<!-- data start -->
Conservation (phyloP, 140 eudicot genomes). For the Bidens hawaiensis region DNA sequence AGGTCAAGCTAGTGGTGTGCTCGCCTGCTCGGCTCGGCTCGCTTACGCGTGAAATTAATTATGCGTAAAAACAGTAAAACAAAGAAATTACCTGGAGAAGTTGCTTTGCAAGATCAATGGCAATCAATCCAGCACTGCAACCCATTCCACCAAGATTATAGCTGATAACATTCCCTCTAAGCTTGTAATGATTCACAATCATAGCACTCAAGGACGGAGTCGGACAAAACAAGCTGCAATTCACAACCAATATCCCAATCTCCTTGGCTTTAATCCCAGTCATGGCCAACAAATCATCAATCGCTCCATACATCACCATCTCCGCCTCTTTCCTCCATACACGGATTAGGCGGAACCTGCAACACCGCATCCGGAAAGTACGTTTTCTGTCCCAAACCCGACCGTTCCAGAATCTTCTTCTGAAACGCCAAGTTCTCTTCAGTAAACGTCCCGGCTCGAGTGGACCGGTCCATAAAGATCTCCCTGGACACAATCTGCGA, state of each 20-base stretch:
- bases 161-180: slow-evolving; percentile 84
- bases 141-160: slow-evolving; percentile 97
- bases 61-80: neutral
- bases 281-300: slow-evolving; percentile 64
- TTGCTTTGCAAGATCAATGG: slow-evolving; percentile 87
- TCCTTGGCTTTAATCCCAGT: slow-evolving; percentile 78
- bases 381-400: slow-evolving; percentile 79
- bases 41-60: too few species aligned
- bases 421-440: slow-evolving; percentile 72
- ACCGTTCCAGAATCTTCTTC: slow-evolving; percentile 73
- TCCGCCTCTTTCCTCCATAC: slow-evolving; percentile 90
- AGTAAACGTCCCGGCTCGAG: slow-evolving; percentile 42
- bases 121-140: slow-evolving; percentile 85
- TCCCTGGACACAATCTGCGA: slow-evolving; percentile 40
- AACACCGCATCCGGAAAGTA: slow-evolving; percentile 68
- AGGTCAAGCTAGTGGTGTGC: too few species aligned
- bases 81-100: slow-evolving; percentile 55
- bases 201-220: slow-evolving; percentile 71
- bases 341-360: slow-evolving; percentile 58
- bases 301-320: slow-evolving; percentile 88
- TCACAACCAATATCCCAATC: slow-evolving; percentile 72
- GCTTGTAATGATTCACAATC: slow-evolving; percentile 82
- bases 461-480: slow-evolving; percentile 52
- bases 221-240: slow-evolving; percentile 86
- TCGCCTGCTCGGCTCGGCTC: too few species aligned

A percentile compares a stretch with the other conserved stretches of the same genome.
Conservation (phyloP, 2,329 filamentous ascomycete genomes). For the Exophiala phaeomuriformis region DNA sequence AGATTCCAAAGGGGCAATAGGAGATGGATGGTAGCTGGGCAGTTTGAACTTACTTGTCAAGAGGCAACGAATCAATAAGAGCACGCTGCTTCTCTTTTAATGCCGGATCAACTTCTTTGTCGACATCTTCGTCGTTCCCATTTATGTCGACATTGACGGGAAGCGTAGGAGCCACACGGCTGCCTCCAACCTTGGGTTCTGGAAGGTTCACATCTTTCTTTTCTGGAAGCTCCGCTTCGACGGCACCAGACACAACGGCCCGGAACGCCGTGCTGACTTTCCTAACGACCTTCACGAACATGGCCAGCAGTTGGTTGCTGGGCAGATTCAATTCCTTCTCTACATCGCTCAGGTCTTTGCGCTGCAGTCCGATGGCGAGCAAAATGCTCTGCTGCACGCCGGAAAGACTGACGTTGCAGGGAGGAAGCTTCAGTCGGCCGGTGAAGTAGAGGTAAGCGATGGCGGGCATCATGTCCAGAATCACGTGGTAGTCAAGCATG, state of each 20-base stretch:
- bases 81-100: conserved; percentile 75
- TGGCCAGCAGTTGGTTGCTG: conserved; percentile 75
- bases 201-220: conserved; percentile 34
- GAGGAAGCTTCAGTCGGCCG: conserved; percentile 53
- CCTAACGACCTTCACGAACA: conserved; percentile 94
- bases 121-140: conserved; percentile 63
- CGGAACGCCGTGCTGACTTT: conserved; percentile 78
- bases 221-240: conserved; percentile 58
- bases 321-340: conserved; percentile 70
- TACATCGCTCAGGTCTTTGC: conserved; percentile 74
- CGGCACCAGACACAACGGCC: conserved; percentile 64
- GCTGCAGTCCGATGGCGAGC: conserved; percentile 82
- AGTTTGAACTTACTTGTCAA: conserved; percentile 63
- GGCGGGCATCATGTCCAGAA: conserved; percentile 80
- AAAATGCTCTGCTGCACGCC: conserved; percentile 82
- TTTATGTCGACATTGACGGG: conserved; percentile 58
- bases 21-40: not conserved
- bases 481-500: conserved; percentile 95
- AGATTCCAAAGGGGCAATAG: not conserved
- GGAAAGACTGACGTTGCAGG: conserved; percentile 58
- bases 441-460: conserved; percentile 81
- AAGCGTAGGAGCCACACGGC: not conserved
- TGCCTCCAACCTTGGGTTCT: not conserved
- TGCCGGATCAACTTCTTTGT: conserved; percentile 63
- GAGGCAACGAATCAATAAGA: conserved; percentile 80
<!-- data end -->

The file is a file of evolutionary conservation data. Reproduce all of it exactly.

Conservation (phyloP, 140 eudicot genomes). For the Bidens hawaiensis region DNA sequence AGGTCAAGCTAGTGGTGTGCTCGCCTGCTCGGCTCGGCTCGCTTACGCGTGAAATTAATTATGCGTAAAAACAGTAAAACAAAGAAATTACCTGGAGAAGTTGCTTTGCAAGATCAATGGCAATCAATCCAGCACTGCAACCCATTCCACCAAGATTATAGCTGATAACATTCCCTCTAAGCTTGTAATGATTCACAATCATAGCACTCAAGGACGGAGTCGGACAAAACAAGCTGCAATTCACAACCAATATCCCAATCTCCTTGGCTTTAATCCCAGTCATGGCCAACAAATCATCAATCGCTCCATACATCACCATCTCCGCCTCTTTCCTCCATACACGGATTAGGCGGAACCTGCAACACCGCATCCGGAAAGTACGTTTTCTGTCCCAAACCCGACCGTTCCAGAATCTTCTTCTGAAACGCCAAGTTCTCTTCAGTAAACGTCCCGGCTCGAGTGGACCGGTCCATAAAGATCTCCCTGGACACAATCTGCGA, state of each 20-base stretch:
- bases 161-180: slow-evolving; percentile 84
- bases 141-160: slow-evolving; percentile 97
- bases 61-80: neutral
- bases 281-300: slow-evolving; percentile 64
- TTGCTTTGCAAGATCAATGG: slow-evolving; percentile 87
- TCCTTGGCTTTAATCCCAGT: slow-evolving; percentile 78
- bases 381-400: slow-evolving; percentile 79
- bases 41-60: too few species aligned
- bases 421-440: slow-evolving; percentile 72
- ACCGTTCCAGAATCTTCTTC: slow-evolving; percentile 73
- TCCGCCTCTTTCCTCCATAC: slow-evolving; percentile 90
- AGTAAACGTCCCGGCTCGAG: slow-evolving; percentile 42
- bases 121-140: slow-evolving; percentile 85
- TCCCTGGACACAATCTGCGA: slow-evolving; percentile 40
- AACACCGCATCCGGAAAGTA: slow-evolving; percentile 68
- AGGTCAAGCTAGTGGTGTGC: too few species aligned
- bases 81-100: slow-evolving; percentile 55
- bases 201-220: slow-evolving; percentile 71
- bases 341-360: slow-evolving; percentile 58
- bases 301-320: slow-evolving; percentile 88
- TCACAACCAATATCCCAATC: slow-evolving; percentile 72
- GCTTGTAATGATTCACAATC: slow-evolving; percentile 82
- bases 461-480: slow-evolving; percentile 52
- bases 221-240: slow-evolving; percentile 86
- TCGCCTGCTCGGCTCGGCTC: too few species aligned

A percentile compares a stretch with the other conserved stretches of the same genome.
Conservation (phyloP, 2,329 filamentous ascomycete genomes). For the Exophiala phaeomuriformis region DNA sequence AGATTCCAAAGGGGCAATAGGAGATGGATGGTAGCTGGGCAGTTTGAACTTACTTGTCAAGAGGCAACGAATCAATAAGAGCACGCTGCTTCTCTTTTAATGCCGGATCAACTTCTTTGTCGACATCTTCGTCGTTCCCATTTATGTCGACATTGACGGGAAGCGTAGGAGCCACACGGCTGCCTCCAACCTTGGGTTCTGGAAGGTTCACATCTTTCTTTTCTGGAAGCTCCGCTTCGACGGCACCAGACACAACGGCCCGGAACGCCGTGCTGACTTTCCTAACGACCTTCACGAACATGGCCAGCAGTTGGTTGCTGGGCAGATTCAATTCCTTCTCTACATCGCTCAGGTCTTTGCGCTGCAGTCCGATGGCGAGCAAAATGCTCTGCTGCACGCCGGAAAGACTGACGTTGCAGGGAGGAAGCTTCAGTCGGCCGGTGAAGTAGAGGTAAGCGATGGCGGGCATCATGTCCAGAATCACGTGGTAGTCAAGCATG, state of each 20-base stretch:
- bases 81-100: conserved; percentile 75
- TGGCCAGCAGTTGGTTGCTG: conserved; percentile 75
- bases 201-220: conserved; percentile 34
- GAGGAAGCTTCAGTCGGCCG: conserved; percentile 53
- CCTAACGACCTTCACGAACA: conserved; percentile 94
- bases 121-140: conserved; percentile 63
- CGGAACGCCGTGCTGACTTT: conserved; percentile 78
- bases 221-240: conserved; percentile 58
- bases 321-340: conserved; percentile 70
- TACATCGCTCAGGTCTTTGC: conserved; percentile 74
- CGGCACCAGACACAACGGCC: conserved; percentile 64
- GCTGCAGTCCGATGGCGAGC: conserved; percentile 82
- AGTTTGAACTTACTTGTCAA: conserved; percentile 63
- GGCGGGCATCATGTCCAGAA: conserved; percentile 80
- AAAATGCTCTGCTGCACGCC: conserved; percentile 82
- TTTATGTCGACATTGACGGG: conserved; percentile 58
- bases 21-40: not conserved
- bases 481-500: conserved; percentile 95
- AGATTCCAAAGGGGCAATAG: not conserved
- GGAAAGACTGACGTTGCAGG: conserved; percentile 58
- bases 441-460: conserved; percentile 81
- AAGCGTAGGAGCCACACGGC: not conserved
- TGCCTCCAACCTTGGGTTCT: not conserved
- TGCCGGATCAACTTCTTTGT: conserved; percentile 63
- GAGGCAACGAATCAATAAGA: conserved; percentile 80